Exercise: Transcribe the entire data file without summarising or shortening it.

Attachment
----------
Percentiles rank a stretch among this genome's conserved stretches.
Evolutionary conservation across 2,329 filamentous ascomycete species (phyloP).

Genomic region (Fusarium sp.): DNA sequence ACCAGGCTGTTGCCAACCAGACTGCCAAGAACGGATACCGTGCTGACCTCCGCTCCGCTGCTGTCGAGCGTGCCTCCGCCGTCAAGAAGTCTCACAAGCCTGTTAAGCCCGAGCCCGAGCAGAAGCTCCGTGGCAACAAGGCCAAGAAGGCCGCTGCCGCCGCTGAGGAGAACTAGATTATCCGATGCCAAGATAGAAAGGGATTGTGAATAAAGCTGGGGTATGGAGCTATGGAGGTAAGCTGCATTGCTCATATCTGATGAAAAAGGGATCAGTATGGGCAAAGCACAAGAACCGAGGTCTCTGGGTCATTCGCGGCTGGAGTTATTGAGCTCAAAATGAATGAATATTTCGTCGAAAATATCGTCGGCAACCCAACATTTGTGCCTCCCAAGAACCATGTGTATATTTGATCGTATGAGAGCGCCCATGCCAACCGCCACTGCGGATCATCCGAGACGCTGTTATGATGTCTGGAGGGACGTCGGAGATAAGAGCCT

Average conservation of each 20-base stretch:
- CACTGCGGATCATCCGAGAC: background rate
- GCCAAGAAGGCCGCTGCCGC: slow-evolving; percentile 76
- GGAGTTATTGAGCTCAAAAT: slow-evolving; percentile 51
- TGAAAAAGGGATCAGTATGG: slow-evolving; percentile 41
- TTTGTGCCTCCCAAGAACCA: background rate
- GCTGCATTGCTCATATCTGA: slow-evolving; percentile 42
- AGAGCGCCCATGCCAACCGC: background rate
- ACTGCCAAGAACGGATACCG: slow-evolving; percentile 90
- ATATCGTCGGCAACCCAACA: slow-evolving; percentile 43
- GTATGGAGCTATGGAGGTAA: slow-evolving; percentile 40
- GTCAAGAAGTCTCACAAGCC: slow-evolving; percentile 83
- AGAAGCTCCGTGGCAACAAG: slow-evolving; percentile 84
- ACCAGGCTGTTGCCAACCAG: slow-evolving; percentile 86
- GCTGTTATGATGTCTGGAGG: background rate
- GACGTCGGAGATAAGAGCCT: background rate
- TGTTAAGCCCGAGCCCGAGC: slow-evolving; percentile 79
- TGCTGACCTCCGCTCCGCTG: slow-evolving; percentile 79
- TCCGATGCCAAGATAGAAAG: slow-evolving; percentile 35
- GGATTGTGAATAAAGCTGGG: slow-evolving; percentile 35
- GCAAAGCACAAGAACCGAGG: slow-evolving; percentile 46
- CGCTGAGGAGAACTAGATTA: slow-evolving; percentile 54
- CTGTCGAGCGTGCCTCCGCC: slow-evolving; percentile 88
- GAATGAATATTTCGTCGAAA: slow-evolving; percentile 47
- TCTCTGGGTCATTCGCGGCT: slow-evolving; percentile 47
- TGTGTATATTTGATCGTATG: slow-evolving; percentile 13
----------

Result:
Percentiles rank a stretch among this genome's conserved stretches.
Evolutionary conservation across 2,329 filamentous ascomycete species (phyloP).

Genomic region (Fusarium sp.): DNA sequence ACCAGGCTGTTGCCAACCAGACTGCCAAGAACGGATACCGTGCTGACCTCCGCTCCGCTGCTGTCGAGCGTGCCTCCGCCGTCAAGAAGTCTCACAAGCCTGTTAAGCCCGAGCCCGAGCAGAAGCTCCGTGGCAACAAGGCCAAGAAGGCCGCTGCCGCCGCTGAGGAGAACTAGATTATCCGATGCCAAGATAGAAAGGGATTGTGAATAAAGCTGGGGTATGGAGCTATGGAGGTAAGCTGCATTGCTCATATCTGATGAAAAAGGGATCAGTATGGGCAAAGCACAAGAACCGAGGTCTCTGGGTCATTCGCGGCTGGAGTTATTGAGCTCAAAATGAATGAATATTTCGTCGAAAATATCGTCGGCAACCCAACATTTGTGCCTCCCAAGAACCATGTGTATATTTGATCGTATGAGAGCGCCCATGCCAACCGCCACTGCGGATCATCCGAGACGCTGTTATGATGTCTGGAGGGACGTCGGAGATAAGAGCCT

Average conservation of each 20-base stretch:
- CACTGCGGATCATCCGAGAC: background rate
- GCCAAGAAGGCCGCTGCCGC: slow-evolving; percentile 76
- GGAGTTATTGAGCTCAAAAT: slow-evolving; percentile 51
- TGAAAAAGGGATCAGTATGG: slow-evolving; percentile 41
- TTTGTGCCTCCCAAGAACCA: background rate
- GCTGCATTGCTCATATCTGA: slow-evolving; percentile 42
- AGAGCGCCCATGCCAACCGC: background rate
- ACTGCCAAGAACGGATACCG: slow-evolving; percentile 90
- ATATCGTCGGCAACCCAACA: slow-evolving; percentile 43
- GTATGGAGCTATGGAGGTAA: slow-evolving; percentile 40
- GTCAAGAAGTCTCACAAGCC: slow-evolving; percentile 83
- AGAAGCTCCGTGGCAACAAG: slow-evolving; percentile 84
- ACCAGGCTGTTGCCAACCAG: slow-evolving; percentile 86
- GCTGTTATGATGTCTGGAGG: background rate
- GACGTCGGAGATAAGAGCCT: background rate
- TGTTAAGCCCGAGCCCGAGC: slow-evolving; percentile 79
- TGCTGACCTCCGCTCCGCTG: slow-evolving; percentile 79
- TCCGATGCCAAGATAGAAAG: slow-evolving; percentile 35
- GGATTGTGAATAAAGCTGGG: slow-evolving; percentile 35
- GCAAAGCACAAGAACCGAGG: slow-evolving; percentile 46
- CGCTGAGGAGAACTAGATTA: slow-evolving; percentile 54
- CTGTCGAGCGTGCCTCCGCC: slow-evolving; percentile 88
- GAATGAATATTTCGTCGAAA: slow-evolving; percentile 47
- TCTCTGGGTCATTCGCGGCT: slow-evolving; percentile 47
- TGTGTATATTTGATCGTATG: slow-evolving; percentile 13